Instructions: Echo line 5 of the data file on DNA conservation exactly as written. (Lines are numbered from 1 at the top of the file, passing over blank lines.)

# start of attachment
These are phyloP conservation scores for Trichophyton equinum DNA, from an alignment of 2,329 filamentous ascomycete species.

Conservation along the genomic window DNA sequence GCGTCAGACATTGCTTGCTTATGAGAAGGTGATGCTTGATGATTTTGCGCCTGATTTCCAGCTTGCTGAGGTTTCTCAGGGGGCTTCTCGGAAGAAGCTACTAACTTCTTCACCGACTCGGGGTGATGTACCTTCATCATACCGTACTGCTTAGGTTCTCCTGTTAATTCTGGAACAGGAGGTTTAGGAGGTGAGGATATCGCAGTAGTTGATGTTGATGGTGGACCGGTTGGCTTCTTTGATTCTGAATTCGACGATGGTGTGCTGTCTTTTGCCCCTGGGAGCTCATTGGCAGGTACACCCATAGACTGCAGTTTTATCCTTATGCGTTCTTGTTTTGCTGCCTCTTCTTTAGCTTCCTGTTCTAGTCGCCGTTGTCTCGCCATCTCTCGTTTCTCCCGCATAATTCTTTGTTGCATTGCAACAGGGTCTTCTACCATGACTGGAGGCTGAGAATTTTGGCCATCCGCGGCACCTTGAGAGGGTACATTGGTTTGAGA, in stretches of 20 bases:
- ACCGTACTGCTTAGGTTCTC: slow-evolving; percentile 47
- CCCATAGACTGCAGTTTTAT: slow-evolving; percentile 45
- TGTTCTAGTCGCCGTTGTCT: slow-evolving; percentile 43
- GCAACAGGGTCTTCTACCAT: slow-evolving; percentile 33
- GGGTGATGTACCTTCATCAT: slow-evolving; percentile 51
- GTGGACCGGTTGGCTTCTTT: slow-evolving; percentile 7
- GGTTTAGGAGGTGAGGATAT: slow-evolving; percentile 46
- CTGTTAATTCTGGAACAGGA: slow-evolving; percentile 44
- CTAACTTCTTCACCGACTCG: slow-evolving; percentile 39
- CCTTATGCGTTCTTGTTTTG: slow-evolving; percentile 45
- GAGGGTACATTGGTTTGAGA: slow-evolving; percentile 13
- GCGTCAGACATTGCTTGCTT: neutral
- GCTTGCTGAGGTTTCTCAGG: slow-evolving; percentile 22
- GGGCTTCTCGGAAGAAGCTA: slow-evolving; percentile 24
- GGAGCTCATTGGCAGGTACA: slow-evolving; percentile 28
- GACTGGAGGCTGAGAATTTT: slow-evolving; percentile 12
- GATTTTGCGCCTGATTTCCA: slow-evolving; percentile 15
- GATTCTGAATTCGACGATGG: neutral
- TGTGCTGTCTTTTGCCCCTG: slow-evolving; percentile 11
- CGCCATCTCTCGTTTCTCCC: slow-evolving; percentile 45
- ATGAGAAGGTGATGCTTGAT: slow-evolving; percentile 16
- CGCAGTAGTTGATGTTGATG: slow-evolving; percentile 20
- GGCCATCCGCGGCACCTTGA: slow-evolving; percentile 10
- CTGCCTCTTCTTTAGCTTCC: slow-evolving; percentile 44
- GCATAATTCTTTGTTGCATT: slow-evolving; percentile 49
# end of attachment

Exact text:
- TGTTCTAGTCGCCGTTGTCT: slow-evolving; percentile 43